A huge lake of salty water appears to be buried deep in Mars, raising the possibility of finding life on the red planet, scientists reported on Wednesday.
The discovery, based on observations by a European spacecraft, generated excitement from experts.
“If these researchers are right, this is the first time we’ve found evidence of a large water body on Mars,” said Cassie Stuurman, a geophysicist at the University of Texas who found signs of an enormous Martian ice deposit in 2016.
Scott Hubbard, a professor of astronautics at Stanford University who served as NASA’s first Mars program director in 2000, called it “tremendously exciting.”
“Our mantra back then was ‘follow the water.’ That was the one phrase that captured everything,” he said. “So this discovery, if it stands, is just thrilling because it’s the culmination of that philosophy.”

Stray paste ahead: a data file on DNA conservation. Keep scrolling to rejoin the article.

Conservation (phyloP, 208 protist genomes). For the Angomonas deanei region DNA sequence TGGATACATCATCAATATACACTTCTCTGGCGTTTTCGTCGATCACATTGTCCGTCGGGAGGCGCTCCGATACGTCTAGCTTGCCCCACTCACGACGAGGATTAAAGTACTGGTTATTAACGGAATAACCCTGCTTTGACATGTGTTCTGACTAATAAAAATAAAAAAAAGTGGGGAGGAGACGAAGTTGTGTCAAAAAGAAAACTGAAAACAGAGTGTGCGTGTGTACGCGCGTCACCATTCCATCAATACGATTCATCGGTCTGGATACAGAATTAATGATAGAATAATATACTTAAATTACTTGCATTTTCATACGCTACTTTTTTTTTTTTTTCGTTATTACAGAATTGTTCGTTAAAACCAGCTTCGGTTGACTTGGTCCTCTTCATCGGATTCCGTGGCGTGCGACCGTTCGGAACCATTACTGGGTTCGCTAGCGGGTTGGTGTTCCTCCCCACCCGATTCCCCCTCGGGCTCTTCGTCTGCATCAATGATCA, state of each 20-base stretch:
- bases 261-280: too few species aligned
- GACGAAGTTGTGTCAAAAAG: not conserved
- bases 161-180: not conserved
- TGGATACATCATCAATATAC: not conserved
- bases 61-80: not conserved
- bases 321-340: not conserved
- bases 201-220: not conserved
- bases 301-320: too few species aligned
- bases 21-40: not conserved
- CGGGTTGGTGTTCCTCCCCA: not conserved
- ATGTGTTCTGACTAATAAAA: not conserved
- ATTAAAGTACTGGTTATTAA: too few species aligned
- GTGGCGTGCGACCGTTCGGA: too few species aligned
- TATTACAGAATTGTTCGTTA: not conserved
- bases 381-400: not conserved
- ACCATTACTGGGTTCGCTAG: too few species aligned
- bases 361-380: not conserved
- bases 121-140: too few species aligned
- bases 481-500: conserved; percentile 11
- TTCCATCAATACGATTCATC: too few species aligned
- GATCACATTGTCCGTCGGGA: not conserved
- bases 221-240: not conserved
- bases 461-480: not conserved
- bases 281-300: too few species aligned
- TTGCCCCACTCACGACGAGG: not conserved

The study, published in the journal Science, does not determine how deep the reservoir actually is. This means that scientists cannot specify whether it is an underground pool, an aquifer-like body or just a layer of sludge.
To find the water, Italian researchers analyzed radar signals collected over three years by the European Space Agency’s Mars Express spacecraft.
Their results suggest that a 20km-wide reservoir lies below ice about 1.5km thick in an area close to the planet’s south pole.
They spent at least two years examining the data to make sure they had detected water, not ice or another substance.
“I really have no other explanation,” said astrophysicist Roberto Orosei, of Italy’s National Institute of Astrophysics in Bologna and lead author of the study.
Mars is very cold, but the water might have been kept from freezing by dissolved salts.
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